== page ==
Screening mammograms are important for early breast cancer detection. The American Cancer Society recommends mammogram screening every year for all women age 40 and older. The National Cancer Institute recommends mammogram screening every 1 to 2 years for women age 40 and older.
In addition to mammography, clinical breast exams (where the clinician palpates with the fingers) and breast self-examinations are important for breast cancer screening. Women age 20 and older should receive clinical breast exams every 3 years; women age 40 and older should receive clinical breast exams every year. The American Cancer Society recommends that all women age 20 and older perform monthly breast self-examination.
These are general recommendations for mammography, clinical breast exams, and breast self-exam. Women should discuss with their personal physician how often to receive breast cancer screening, including mammography and clinical breast exam. Recommendations vary depending on personal risk factors such a strong family history of breast cancer.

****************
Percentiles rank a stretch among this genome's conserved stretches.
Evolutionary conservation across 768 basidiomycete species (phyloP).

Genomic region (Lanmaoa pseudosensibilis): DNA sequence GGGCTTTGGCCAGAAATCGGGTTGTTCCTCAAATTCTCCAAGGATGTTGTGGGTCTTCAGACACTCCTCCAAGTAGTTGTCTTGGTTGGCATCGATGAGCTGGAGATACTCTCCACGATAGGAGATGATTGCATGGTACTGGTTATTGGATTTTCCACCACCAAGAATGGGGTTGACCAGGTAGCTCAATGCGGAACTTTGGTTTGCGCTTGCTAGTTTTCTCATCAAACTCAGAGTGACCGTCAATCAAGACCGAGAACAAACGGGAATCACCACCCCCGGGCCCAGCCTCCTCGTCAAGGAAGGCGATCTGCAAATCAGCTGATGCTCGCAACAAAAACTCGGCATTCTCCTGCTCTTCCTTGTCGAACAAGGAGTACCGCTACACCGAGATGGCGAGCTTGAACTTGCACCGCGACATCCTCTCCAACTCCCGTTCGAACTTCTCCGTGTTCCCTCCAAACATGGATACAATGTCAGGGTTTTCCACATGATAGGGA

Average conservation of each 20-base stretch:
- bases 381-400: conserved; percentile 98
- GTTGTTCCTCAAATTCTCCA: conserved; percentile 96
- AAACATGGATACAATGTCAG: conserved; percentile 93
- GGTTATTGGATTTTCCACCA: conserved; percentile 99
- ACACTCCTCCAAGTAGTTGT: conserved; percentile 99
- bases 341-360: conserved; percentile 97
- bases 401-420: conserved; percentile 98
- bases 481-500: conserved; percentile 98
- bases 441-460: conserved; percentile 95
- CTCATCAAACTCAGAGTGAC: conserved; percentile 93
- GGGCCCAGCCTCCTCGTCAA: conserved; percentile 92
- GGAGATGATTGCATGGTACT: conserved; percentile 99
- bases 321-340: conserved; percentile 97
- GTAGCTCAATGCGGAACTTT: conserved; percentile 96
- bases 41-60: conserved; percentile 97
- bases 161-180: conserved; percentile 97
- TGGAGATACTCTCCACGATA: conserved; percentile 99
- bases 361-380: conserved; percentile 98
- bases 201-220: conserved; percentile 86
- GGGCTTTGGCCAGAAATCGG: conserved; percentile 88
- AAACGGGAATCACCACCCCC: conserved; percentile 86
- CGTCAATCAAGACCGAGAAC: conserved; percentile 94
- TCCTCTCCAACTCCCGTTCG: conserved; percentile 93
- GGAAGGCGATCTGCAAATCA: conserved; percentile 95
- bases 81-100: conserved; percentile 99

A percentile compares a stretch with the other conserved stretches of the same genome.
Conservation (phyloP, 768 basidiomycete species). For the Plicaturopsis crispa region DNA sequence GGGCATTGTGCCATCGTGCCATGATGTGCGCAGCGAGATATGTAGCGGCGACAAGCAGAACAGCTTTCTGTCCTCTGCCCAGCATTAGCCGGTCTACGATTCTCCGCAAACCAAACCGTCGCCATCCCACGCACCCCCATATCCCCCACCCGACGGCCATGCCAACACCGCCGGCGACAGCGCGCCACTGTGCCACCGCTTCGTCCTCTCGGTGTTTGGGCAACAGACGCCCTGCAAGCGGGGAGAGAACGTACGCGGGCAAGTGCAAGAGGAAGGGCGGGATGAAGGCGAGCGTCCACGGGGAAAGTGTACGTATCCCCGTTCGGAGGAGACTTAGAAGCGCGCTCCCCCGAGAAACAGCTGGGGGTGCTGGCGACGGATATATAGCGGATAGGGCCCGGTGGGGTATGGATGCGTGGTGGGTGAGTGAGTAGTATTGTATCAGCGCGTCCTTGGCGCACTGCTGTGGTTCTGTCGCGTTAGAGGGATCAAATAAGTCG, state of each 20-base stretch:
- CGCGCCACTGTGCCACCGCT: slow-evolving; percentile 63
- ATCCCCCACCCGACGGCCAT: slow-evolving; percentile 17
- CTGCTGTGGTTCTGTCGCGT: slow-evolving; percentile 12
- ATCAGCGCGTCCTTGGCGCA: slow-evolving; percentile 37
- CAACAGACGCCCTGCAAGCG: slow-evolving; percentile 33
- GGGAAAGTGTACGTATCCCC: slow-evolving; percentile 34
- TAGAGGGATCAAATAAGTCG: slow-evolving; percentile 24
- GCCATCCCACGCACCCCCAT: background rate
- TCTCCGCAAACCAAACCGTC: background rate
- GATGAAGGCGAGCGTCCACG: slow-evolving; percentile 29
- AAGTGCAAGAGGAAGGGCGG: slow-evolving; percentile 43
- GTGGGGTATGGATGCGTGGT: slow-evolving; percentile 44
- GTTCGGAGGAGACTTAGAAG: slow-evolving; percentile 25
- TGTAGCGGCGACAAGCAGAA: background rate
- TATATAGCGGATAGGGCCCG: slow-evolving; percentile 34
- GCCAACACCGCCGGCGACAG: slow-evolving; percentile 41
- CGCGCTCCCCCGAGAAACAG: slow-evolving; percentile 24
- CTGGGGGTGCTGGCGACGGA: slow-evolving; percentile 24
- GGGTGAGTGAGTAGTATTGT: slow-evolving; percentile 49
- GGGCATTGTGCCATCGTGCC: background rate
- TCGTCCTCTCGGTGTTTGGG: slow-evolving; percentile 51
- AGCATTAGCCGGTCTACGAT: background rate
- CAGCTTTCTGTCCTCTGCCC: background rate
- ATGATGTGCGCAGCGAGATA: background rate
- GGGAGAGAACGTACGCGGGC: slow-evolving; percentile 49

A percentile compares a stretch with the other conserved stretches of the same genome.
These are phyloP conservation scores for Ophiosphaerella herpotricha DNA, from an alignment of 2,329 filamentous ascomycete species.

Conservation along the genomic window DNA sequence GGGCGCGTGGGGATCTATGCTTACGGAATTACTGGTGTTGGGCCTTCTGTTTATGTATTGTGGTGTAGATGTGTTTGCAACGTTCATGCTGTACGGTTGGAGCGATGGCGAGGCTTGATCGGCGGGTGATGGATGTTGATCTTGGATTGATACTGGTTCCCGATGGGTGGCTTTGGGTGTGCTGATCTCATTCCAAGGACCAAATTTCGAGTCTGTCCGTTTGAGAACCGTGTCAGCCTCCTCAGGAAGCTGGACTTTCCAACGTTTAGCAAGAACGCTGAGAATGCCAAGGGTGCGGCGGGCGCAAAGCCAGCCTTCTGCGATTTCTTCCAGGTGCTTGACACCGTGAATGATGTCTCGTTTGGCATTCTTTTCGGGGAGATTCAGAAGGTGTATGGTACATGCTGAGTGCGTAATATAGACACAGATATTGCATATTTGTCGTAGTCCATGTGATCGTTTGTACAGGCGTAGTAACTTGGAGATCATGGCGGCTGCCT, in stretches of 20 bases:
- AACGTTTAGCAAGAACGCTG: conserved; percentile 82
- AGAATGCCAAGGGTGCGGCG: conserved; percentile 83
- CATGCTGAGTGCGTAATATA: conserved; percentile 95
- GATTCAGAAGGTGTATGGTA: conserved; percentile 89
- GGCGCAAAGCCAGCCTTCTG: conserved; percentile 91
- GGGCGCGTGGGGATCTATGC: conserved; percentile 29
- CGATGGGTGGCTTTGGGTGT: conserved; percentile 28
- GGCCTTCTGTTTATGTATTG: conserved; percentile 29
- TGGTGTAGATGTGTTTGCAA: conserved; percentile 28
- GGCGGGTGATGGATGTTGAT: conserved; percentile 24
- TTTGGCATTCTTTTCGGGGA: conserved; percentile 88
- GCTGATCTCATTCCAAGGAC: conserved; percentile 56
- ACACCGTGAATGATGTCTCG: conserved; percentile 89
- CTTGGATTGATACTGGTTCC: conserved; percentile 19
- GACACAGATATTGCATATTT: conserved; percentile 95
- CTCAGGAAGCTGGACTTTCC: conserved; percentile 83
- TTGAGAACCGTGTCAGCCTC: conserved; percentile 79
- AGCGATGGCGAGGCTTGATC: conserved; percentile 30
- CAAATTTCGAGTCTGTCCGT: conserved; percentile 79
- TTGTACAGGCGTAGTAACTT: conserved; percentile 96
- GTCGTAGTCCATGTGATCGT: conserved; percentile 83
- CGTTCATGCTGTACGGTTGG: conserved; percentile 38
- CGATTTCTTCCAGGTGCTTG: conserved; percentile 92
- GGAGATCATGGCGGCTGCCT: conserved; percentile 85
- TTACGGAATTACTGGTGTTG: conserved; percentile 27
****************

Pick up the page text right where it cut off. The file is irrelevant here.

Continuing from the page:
Mammography Normal Values
Breast tissue that shows no evidence of mass (aggregations of cells) or calcification is considered normal.
What abnormal Mammography results mean
A well-outlined, regular, clear spot is more likely to be a benign lesion, such as a cyst (non-cancerous).
A poorly outlined, opaque area is more likely to suggest breast cancer. However, not all benign lesions are perfectly round, and some cancers may appear well-defined. Sometimes, the doctor will use ultrasound to further examine the abnormality and evaluate the next best step. When findings from a mammogram or ultrasound look suspicious, a biopsy is performed to determine if a lesion is benign or cancerous.
Conditions under which the test may be performed include the following:
What the risks are with Mammography
The level of radiation is low and any risk from mammography is exceedingly low. If you are pregnant and need to have an abnormality checked, the abdominal area will be shielded by a lead apron.